"NATO is ready for its new mission -- a mission to bring people back to their homes and to build a lasting and just peace in Kosovo," Solana said.
The war began after Yugoslavia rejected a peace agreement for Kosovo similar to one it accepted last week. Those accords were aimed at ending a year of ethnic conflict in the mostly ethnic-Albanian province of Yugoslavia's dominant republic of Serbia.
Solana warned that NATO could resume its bombardment if Yugoslavia reneged on its agreement to withdraw. And he added that separatist rebels of the Kosovo Liberation Army must also stand down during the withdrawal.
"Violence or noncompliance by any party will not be tolerated," he said.
The peacekeeping force -- dubbed KFOR -- will be charged with protecting hundreds of thousands of ethnic Albanian refugees who are expected to return home after fleeing during the conflict.
In an attempt to reassure Serbs in Kosovo who fear reprisals from returning refugees and the KLA, Jackson said KFOR would enforce a cease-fire "for all the people of Kosovo, no matter what their ethnic background."
But he cautioned that his troops could impose only "rather basic" law and order on the province at first.
Shinasi Rama, a representative of the KLA, said the guerrillas would observe the cease-fire.
"We have declared a unilateral cease-fire, and we will respect it all over Kosovo," he said. But he said the KLA would defend itself and civilians from any Serb reprisals.
Still unresolved Thursday was the issue of what role Russia would play in KFOR. Talks between U.S. and Russian special envoys on Russia's participation in KFOR continued in Moscow on Thursday as Russia's parliament condemned President Boris Yeltsin's point man on the Balkans.
The State Duma, the lower house of the Russian parliament, asked Yeltsin to fire Viktor Chernomyrdin, his special envoy on the Balkans. The vote has no legal force, but reflects the anger toward Chernomyrdin from communists and others on the political left, who accuse him of selling out to NATO.
Chernomyrdin and U.S. Deputy Secretary of State Strobe Talbott were trying to settle the peacekeeping issue. Talbott said it would not be possible for Russia to have a separate sector in Kosovo when peacekeeping forces move in.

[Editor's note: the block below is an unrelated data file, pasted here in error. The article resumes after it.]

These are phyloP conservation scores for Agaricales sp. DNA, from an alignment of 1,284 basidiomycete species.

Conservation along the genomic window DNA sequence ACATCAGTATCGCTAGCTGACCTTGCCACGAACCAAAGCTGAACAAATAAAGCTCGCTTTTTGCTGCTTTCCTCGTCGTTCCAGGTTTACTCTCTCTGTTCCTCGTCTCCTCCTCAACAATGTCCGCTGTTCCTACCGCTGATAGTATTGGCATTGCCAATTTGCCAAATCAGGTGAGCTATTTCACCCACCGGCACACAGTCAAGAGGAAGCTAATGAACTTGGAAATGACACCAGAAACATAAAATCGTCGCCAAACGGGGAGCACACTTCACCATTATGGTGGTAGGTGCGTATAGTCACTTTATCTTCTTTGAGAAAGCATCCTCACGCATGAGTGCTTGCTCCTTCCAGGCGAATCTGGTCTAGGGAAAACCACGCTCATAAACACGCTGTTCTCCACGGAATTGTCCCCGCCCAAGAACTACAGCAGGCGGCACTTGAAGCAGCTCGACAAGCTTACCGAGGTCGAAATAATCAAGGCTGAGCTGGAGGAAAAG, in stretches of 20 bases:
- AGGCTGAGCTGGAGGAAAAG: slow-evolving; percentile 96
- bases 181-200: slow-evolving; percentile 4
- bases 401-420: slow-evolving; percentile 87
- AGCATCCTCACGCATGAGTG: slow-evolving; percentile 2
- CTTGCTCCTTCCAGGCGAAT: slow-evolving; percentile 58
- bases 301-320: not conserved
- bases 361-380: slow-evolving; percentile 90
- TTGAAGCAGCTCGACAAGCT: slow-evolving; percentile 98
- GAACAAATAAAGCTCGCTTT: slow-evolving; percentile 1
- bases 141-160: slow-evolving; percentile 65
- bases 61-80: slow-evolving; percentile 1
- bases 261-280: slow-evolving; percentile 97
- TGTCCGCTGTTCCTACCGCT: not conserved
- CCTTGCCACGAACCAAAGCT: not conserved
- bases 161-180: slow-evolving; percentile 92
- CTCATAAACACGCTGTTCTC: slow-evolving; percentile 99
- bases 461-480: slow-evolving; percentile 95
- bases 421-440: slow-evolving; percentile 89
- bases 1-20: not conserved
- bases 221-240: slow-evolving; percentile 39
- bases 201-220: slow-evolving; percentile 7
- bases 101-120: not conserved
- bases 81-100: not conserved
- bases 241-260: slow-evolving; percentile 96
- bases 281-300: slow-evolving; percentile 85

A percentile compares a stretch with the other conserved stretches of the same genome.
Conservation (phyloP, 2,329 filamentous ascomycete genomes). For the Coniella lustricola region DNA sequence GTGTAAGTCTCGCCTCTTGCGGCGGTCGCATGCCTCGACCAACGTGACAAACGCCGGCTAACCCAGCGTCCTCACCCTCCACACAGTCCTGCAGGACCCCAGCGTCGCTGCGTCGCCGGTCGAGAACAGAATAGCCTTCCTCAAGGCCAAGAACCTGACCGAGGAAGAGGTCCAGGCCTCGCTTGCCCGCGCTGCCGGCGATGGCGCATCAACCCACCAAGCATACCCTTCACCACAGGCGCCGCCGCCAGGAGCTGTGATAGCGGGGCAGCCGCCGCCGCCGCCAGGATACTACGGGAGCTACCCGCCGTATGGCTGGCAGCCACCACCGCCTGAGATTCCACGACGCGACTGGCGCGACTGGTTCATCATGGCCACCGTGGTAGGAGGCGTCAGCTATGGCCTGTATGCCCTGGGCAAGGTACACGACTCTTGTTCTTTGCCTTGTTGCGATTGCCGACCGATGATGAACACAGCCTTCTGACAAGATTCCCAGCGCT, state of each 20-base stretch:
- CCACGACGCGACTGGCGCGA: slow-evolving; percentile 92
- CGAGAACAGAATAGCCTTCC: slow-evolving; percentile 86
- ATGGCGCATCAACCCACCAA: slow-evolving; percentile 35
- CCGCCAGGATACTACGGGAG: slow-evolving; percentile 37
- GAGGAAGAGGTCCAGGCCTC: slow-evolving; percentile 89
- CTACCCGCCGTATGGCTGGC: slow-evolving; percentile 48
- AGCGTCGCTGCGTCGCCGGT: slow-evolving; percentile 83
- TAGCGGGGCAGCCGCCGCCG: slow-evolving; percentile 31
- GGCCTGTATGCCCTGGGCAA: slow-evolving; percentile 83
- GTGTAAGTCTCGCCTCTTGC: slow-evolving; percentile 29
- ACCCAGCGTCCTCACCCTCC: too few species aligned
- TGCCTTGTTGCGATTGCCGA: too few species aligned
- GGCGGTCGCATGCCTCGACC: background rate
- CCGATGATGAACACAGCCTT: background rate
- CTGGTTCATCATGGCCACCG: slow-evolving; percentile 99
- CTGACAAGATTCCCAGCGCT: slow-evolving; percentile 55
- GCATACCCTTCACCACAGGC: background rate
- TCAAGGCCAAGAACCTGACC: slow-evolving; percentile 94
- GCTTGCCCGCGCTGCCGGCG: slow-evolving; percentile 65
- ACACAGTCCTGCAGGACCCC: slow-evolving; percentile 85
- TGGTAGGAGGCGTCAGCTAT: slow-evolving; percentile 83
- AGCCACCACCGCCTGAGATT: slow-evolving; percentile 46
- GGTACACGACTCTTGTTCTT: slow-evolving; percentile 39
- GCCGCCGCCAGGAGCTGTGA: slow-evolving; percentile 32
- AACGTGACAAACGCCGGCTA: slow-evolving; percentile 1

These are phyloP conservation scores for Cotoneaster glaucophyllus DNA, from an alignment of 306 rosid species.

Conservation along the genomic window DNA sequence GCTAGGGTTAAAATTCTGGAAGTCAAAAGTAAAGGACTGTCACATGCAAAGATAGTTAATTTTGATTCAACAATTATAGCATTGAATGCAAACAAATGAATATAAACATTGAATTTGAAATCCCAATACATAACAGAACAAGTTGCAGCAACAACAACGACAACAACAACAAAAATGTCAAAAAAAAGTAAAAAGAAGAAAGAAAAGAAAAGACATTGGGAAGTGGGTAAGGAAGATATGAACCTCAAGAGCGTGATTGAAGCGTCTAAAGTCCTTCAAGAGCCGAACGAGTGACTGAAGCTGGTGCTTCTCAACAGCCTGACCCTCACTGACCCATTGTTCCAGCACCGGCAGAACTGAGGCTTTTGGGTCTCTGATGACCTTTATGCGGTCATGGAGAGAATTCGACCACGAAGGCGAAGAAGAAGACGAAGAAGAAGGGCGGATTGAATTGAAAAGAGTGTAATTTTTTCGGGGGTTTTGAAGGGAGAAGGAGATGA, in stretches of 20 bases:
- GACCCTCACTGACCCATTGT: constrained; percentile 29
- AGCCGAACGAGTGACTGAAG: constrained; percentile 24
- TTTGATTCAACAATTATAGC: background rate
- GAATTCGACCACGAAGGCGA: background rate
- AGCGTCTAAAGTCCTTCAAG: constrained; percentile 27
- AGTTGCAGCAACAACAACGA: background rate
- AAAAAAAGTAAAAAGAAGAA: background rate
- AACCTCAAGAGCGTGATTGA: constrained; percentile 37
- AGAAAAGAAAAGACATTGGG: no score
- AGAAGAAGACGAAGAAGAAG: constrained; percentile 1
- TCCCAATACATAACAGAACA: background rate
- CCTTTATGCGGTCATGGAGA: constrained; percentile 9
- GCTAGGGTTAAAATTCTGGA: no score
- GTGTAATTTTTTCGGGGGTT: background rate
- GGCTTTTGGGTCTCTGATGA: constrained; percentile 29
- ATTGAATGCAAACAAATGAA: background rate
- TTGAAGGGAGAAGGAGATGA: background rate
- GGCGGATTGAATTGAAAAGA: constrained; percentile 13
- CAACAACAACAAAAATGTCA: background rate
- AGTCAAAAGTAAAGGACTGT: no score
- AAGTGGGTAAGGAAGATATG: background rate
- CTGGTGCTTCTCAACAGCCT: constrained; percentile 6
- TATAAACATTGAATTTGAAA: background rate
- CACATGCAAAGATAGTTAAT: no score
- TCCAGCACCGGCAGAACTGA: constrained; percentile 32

Yugoslav troops and Serb special police spent more than a year trying to suppress the KLA, and NATO repeatedly accused Yugoslavia of unleashing the army on ethnic Albanian civilians once the air war began. The reports of atrocities in Kosovo led to Milosevic's indictment by a U.N. war crimes tribunal.
The international court also brought charges against four other Yugoslav leaders, including the president of Serbia and the chief of staff of the army.
When Jackson's force crosses the Yugoslav frontier, they will find not only a shattered land but "find horrors which nobody should have to face," British Defense Secretary George Robertson said Thursday.
"They'll have to work their way through minefields and booby traps. They'll have to face the risk of attacks by way of individuals who disregard their orders to leave," he said.
"They'll have to cope with human misery and starvation that has been left behind by the Serbs, and I fear that they will find evidence of atrocities, which will shock and sicken even them."
But evidence of war crimes beyond the testimony of refugees may be difficult to obtain. U.S. officials said Yugoslavia could be trying to conceal mass graves that NATO says it has spotted through aerial photographs.
"It's difficult to be completely clear about what happened, but it looks as if a bulldozer or other earth moving equipment has been run over where the original graves used to be," Pentagon spokesman Kenneth Bacon said.
Yugoslavia agrees to withdraw forces from Kosovo